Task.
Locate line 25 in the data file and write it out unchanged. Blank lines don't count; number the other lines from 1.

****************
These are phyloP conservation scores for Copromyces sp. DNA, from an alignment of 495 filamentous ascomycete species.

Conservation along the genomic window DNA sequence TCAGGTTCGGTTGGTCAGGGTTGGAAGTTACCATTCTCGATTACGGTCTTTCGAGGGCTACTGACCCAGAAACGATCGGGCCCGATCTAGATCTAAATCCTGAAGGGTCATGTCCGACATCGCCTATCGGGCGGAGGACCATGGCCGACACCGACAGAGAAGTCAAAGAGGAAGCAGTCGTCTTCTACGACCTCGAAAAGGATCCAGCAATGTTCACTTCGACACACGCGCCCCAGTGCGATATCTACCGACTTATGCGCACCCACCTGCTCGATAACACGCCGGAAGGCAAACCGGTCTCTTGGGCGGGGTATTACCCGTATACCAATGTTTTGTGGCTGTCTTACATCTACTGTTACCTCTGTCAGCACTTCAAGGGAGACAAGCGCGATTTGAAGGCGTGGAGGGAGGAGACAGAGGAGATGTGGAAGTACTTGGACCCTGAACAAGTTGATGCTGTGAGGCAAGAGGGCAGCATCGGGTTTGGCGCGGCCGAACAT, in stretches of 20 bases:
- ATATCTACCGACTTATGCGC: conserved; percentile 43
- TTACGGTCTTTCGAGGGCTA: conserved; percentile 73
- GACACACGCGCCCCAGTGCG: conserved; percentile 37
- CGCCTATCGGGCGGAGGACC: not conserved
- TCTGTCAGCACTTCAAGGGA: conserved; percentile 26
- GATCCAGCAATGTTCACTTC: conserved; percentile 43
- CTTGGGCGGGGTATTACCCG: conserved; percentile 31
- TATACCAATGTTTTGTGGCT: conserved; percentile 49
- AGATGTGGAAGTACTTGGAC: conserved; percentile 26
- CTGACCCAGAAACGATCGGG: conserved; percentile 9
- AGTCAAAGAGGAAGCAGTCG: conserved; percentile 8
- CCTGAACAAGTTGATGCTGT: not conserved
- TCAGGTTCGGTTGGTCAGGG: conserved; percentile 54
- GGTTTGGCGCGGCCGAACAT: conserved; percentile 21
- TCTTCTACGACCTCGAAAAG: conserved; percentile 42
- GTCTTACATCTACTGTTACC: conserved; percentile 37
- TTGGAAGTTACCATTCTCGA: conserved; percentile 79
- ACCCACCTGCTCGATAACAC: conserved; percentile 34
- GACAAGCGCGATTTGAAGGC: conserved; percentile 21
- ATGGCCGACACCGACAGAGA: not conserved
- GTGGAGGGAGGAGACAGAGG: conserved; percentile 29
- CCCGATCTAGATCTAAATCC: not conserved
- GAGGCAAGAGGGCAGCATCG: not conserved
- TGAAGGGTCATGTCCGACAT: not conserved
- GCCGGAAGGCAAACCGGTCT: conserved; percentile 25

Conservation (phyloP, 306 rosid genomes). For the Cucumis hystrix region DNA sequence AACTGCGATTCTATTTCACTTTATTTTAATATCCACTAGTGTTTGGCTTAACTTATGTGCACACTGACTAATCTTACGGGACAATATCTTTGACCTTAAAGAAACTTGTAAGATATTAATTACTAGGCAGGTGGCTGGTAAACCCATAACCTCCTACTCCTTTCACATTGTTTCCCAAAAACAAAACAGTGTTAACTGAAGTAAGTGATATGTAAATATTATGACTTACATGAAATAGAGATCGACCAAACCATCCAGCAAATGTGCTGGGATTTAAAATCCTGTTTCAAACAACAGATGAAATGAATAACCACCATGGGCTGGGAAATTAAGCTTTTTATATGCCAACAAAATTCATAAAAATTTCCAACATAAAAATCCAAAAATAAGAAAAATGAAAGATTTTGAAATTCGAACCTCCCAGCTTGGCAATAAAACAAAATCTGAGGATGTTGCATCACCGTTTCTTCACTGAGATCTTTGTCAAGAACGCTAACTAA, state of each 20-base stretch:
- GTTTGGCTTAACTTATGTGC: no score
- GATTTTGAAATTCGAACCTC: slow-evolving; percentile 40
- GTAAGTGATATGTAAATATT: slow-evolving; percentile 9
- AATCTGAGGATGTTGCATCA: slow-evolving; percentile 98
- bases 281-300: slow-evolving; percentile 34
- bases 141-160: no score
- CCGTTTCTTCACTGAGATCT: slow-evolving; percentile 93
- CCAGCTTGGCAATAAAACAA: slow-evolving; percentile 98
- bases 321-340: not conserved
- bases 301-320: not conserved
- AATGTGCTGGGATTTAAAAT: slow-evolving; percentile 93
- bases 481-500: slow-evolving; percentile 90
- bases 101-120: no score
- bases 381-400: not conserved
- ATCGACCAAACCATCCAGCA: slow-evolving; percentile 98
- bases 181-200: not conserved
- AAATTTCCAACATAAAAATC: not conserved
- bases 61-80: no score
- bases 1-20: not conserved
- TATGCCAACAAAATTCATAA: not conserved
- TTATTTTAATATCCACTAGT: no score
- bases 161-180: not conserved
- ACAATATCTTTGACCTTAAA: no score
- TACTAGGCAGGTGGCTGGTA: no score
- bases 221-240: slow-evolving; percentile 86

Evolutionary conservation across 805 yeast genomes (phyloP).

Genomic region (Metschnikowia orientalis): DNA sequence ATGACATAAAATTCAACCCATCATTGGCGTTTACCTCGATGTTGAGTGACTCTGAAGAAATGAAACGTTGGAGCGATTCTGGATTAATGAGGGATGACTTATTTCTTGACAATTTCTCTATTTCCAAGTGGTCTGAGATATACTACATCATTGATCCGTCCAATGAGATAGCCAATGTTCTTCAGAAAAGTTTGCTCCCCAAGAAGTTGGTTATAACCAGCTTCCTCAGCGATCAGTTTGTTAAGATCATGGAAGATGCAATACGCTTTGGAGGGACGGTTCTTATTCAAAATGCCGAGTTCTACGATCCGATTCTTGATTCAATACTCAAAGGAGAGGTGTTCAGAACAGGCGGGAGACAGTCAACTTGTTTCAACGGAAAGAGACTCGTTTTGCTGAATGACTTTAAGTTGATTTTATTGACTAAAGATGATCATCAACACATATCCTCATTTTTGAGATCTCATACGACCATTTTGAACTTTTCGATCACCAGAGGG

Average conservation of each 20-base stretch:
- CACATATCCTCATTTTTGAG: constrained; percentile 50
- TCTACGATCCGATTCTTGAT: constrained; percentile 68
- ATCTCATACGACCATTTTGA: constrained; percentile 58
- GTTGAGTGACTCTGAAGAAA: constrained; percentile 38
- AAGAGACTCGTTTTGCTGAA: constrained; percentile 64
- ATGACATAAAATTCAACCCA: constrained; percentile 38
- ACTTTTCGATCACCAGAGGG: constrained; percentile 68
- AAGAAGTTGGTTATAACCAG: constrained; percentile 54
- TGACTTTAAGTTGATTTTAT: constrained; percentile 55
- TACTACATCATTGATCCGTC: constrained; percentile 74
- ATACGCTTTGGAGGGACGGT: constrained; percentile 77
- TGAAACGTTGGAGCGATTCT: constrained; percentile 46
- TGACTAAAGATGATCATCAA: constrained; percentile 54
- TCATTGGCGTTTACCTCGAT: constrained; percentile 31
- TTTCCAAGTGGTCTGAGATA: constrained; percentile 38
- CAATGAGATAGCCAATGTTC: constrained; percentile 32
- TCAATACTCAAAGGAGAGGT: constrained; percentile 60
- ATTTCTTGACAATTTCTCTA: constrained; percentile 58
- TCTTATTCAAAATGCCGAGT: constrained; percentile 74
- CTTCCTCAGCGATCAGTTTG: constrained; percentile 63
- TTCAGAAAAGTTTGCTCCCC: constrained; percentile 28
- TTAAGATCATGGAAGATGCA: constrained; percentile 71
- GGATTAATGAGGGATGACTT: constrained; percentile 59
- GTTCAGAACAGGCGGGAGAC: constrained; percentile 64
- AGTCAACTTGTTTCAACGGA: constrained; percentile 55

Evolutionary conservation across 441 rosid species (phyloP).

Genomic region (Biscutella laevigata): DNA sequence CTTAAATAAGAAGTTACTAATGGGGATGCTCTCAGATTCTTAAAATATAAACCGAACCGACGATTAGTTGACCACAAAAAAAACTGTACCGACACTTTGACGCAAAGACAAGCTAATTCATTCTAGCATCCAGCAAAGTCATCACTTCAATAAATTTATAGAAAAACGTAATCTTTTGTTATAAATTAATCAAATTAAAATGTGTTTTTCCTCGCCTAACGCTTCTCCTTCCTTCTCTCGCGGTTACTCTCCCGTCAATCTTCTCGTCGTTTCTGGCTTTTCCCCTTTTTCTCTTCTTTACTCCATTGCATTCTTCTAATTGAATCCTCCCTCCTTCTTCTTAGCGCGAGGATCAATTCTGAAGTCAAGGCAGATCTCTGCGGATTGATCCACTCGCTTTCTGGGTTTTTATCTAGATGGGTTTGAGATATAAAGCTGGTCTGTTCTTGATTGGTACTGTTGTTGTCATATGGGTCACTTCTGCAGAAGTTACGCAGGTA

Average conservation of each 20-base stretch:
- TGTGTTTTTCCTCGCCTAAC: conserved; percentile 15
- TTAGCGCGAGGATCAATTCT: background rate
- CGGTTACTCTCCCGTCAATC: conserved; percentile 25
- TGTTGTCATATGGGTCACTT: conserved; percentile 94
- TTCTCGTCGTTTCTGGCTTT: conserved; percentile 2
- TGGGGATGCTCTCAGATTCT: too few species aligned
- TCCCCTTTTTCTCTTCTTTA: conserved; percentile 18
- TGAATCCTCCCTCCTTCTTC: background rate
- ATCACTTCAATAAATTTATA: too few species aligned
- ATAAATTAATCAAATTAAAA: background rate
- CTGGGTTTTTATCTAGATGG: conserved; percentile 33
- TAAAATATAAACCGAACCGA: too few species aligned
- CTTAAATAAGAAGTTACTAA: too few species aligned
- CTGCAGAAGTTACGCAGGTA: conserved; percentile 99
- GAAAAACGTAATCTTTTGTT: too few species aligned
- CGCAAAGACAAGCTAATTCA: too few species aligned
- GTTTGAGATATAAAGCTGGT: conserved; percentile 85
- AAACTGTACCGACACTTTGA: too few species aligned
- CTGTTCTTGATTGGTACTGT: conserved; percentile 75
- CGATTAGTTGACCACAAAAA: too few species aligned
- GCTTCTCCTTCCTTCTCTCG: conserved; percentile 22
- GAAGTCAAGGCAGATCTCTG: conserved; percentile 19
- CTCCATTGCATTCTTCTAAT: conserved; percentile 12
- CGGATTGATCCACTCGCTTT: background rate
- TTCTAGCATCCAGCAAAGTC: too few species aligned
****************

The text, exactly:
- GAGGCAAGAGGGCAGCATCG: not conserved